A syndrome in medicine is a constellation of symptoms and findings which is consistent from person to person. Defining a syndrome is the first step in investigating any new disease. The symptom cluster has to make sense in terms of pathophysiology—there has to be a plausible mechanism in terms of how the body and brain work. Defining a syndrome, and making that knowledge available to the medical community, lets other doctors go from scratching their heads over weird presentations of illness which are coming through their offices, to being able to validate and name what is going on and start to do something about it. It also opens the door to epidemiologic studies to define prevalence and risk factors, which will guide prevention and treatment.
Describing and documenting symptoms is the province of physicians. So is research on the causes of diseases. Deciding whether people have significant symptoms is not within the expertise of engineers or specialists in acoustics, even when the symptoms appear to be caused by noise. We physicians appreciate the noise data which engineers provide, but this data has nothing to do with whether people have symptoms or not. One British acoustics expert, Dr. Geoff Leventhall, is especially outrageous in this regard, insisting that people “can’t” have symptoms because turbines “don’t,” he says, produce low frequency noise. His fallback, for which he is well paid by the industry, is that people make up their complaints. But he’s not trained to distinguish whether people are making up their complaints, or to know about the range of physical, psychiatric, and neurological symptoms people might have. A related point: the hallmark of a good doctor is one who takes symptoms seriously and pursues them until they are understood (and ameliorated). This includes symptoms related to the brain, our most complex organ—symptoms which may be neurologic, psychiatric, or physical.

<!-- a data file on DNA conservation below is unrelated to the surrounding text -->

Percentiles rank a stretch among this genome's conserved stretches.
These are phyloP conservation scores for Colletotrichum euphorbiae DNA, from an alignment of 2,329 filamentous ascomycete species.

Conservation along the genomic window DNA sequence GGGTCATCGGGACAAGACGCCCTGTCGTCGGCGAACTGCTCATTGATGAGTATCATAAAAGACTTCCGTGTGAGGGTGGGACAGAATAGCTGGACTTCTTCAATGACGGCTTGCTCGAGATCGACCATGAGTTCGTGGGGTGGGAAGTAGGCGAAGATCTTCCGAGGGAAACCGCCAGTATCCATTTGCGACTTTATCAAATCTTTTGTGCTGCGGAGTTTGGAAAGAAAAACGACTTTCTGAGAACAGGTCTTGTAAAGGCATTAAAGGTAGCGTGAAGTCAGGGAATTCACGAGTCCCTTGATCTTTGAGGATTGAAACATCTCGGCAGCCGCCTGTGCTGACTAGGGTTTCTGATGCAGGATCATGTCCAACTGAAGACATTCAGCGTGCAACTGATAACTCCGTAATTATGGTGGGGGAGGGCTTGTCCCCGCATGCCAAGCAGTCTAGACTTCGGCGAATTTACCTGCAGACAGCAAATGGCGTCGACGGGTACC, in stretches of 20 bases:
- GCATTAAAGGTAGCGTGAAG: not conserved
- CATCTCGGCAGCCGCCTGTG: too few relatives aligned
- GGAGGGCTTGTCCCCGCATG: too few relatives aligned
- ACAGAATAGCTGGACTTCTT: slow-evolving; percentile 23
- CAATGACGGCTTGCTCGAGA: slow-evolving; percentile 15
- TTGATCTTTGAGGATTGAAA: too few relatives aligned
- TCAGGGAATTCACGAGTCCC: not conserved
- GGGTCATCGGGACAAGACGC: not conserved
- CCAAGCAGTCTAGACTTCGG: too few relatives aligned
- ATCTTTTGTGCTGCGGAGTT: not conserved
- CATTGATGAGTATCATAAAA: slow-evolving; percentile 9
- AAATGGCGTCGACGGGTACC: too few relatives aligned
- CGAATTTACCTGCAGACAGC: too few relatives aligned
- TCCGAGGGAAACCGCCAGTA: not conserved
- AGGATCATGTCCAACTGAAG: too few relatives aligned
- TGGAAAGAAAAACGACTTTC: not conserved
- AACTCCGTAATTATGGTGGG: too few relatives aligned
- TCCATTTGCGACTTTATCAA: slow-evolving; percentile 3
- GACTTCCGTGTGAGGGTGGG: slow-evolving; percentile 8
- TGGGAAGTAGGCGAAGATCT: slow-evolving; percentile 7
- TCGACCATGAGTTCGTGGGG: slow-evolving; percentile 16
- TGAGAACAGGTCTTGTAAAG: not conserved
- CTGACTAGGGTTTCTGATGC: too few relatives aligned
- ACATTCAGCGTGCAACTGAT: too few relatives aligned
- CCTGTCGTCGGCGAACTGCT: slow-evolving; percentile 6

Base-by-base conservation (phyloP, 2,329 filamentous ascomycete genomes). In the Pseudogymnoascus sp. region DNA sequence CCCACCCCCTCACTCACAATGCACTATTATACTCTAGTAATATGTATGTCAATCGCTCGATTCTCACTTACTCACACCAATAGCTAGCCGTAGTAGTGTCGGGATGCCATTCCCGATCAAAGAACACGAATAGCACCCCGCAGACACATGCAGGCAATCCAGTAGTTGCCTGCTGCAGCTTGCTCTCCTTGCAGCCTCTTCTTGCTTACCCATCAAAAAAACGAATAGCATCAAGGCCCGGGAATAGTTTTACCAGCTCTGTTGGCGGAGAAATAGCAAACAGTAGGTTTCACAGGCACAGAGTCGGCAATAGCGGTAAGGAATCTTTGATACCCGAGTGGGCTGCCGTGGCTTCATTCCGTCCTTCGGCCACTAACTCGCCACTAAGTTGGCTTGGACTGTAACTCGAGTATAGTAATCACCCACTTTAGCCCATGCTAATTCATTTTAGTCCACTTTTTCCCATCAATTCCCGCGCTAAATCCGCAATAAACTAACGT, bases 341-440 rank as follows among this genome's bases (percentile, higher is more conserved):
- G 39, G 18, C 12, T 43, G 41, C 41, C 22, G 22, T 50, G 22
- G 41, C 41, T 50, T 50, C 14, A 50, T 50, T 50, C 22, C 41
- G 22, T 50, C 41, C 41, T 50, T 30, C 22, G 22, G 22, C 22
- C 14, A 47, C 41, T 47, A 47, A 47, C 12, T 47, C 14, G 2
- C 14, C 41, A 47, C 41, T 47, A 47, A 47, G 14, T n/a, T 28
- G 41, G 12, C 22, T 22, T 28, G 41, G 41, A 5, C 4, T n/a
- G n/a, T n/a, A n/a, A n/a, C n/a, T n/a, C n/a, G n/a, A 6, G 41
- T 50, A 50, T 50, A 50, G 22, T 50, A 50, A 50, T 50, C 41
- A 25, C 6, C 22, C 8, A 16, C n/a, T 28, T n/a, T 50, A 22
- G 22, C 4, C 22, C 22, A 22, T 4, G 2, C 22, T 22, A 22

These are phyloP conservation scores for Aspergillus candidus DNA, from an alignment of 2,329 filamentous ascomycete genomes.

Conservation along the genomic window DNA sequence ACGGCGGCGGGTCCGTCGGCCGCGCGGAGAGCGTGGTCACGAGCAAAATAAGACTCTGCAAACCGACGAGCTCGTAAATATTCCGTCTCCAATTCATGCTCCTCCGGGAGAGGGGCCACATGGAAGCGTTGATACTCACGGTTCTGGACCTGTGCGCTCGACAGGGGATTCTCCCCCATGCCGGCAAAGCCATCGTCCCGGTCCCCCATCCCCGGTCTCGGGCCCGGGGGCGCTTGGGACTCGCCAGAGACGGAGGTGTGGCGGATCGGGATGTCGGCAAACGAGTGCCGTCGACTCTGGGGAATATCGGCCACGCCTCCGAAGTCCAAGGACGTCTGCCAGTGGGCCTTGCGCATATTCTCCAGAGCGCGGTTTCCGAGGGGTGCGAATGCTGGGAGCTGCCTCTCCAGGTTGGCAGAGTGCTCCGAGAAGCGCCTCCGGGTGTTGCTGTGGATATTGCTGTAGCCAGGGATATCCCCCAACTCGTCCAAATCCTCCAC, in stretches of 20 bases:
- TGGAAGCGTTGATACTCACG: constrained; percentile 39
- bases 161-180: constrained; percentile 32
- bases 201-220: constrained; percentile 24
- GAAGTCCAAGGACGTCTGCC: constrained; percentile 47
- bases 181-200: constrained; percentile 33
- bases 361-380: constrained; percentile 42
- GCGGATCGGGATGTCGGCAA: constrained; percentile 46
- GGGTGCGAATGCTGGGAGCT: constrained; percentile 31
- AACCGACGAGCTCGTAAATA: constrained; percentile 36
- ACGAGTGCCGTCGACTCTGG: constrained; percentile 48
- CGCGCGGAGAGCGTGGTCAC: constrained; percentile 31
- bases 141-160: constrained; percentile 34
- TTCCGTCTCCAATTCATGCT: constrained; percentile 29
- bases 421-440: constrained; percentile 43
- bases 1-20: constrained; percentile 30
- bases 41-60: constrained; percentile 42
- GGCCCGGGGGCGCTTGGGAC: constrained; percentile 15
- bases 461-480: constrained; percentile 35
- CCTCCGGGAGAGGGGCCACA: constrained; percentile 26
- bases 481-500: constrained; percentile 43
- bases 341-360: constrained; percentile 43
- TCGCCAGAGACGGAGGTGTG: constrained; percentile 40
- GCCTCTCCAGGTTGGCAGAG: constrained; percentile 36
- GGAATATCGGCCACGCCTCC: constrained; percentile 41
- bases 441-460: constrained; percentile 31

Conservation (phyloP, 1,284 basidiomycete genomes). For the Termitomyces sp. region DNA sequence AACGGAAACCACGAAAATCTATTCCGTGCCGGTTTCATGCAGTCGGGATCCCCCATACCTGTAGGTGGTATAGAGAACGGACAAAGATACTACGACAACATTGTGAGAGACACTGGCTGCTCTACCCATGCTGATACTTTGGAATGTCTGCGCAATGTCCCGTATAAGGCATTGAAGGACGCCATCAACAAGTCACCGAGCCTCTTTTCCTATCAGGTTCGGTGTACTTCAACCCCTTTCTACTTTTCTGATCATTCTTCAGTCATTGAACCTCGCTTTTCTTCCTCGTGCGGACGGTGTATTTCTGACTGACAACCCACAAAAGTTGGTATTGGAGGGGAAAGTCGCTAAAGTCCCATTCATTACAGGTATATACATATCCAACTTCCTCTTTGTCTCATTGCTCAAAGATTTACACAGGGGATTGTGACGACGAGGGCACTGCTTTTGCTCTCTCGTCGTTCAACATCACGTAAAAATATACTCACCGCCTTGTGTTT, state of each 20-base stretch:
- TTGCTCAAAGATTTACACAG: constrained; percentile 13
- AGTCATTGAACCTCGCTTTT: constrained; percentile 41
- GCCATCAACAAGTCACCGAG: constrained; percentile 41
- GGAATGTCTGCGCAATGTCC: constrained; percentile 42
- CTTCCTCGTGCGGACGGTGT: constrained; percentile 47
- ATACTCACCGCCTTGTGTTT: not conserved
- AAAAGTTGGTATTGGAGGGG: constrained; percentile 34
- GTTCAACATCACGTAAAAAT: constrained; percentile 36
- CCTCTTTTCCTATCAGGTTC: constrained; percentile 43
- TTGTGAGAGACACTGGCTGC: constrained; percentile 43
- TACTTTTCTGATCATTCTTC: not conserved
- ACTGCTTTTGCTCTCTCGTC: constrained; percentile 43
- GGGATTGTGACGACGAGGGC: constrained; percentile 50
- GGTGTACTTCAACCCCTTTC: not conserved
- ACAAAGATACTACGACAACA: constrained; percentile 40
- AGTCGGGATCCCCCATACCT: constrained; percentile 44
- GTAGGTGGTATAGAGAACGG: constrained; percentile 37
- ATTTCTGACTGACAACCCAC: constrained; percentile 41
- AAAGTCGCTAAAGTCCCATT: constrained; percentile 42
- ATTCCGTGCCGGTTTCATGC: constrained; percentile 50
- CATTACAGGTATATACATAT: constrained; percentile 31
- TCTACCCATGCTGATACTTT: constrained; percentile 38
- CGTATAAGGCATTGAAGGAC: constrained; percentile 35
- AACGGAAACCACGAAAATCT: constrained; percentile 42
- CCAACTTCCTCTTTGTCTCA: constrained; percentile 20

Three doctors that I know of are studying the Wind Turbine Syndrome: myself, one in England, and one in Australia. We note the same sets of symptoms. The symptoms start when local turbines go into operation and resolve when the turbines are off or when the person is out of the area. The symptoms include:
1) Sleep problems: noise or physical sensations of pulsation or pressure make it hard to go to sleep and cause frequent awakening.
2) Headaches which are increased in frequency or severity.
3) Dizziness, unsteadiness, and nausea.
4) Exhaustion, anxiety, anger, irritability, and depression.
5) Problems with concentration and learning.
6) Tinnitus (ringing in the ears).
Not everyone near turbines has these symptoms. This does not mean people are making them up; it means there are differences among people in susceptibility. These differences are known as risk factors. Defining risk factors and the proportion of people who get symptoms is the role of epidemiologic studies. These studies are under way. Chronic sleep disturbance is the most common symptom. Exhaustion, mood problems, and problems with concentration and learning are natural outcomes of poor sleep.
Sensitivity to low frequency vibration is a risk factor. Contrary to assertions of the wind industry, some people feel disturbing amounts of vibration or pulsation from wind turbines, and can count in their bodies, especially their chests, the beats of the blades passing the towers, even when they can’t hear or see them. Sensitivity to low frequency vibration in the body or ears is highly variable in people, and hence poorly understood and the subject of much debate.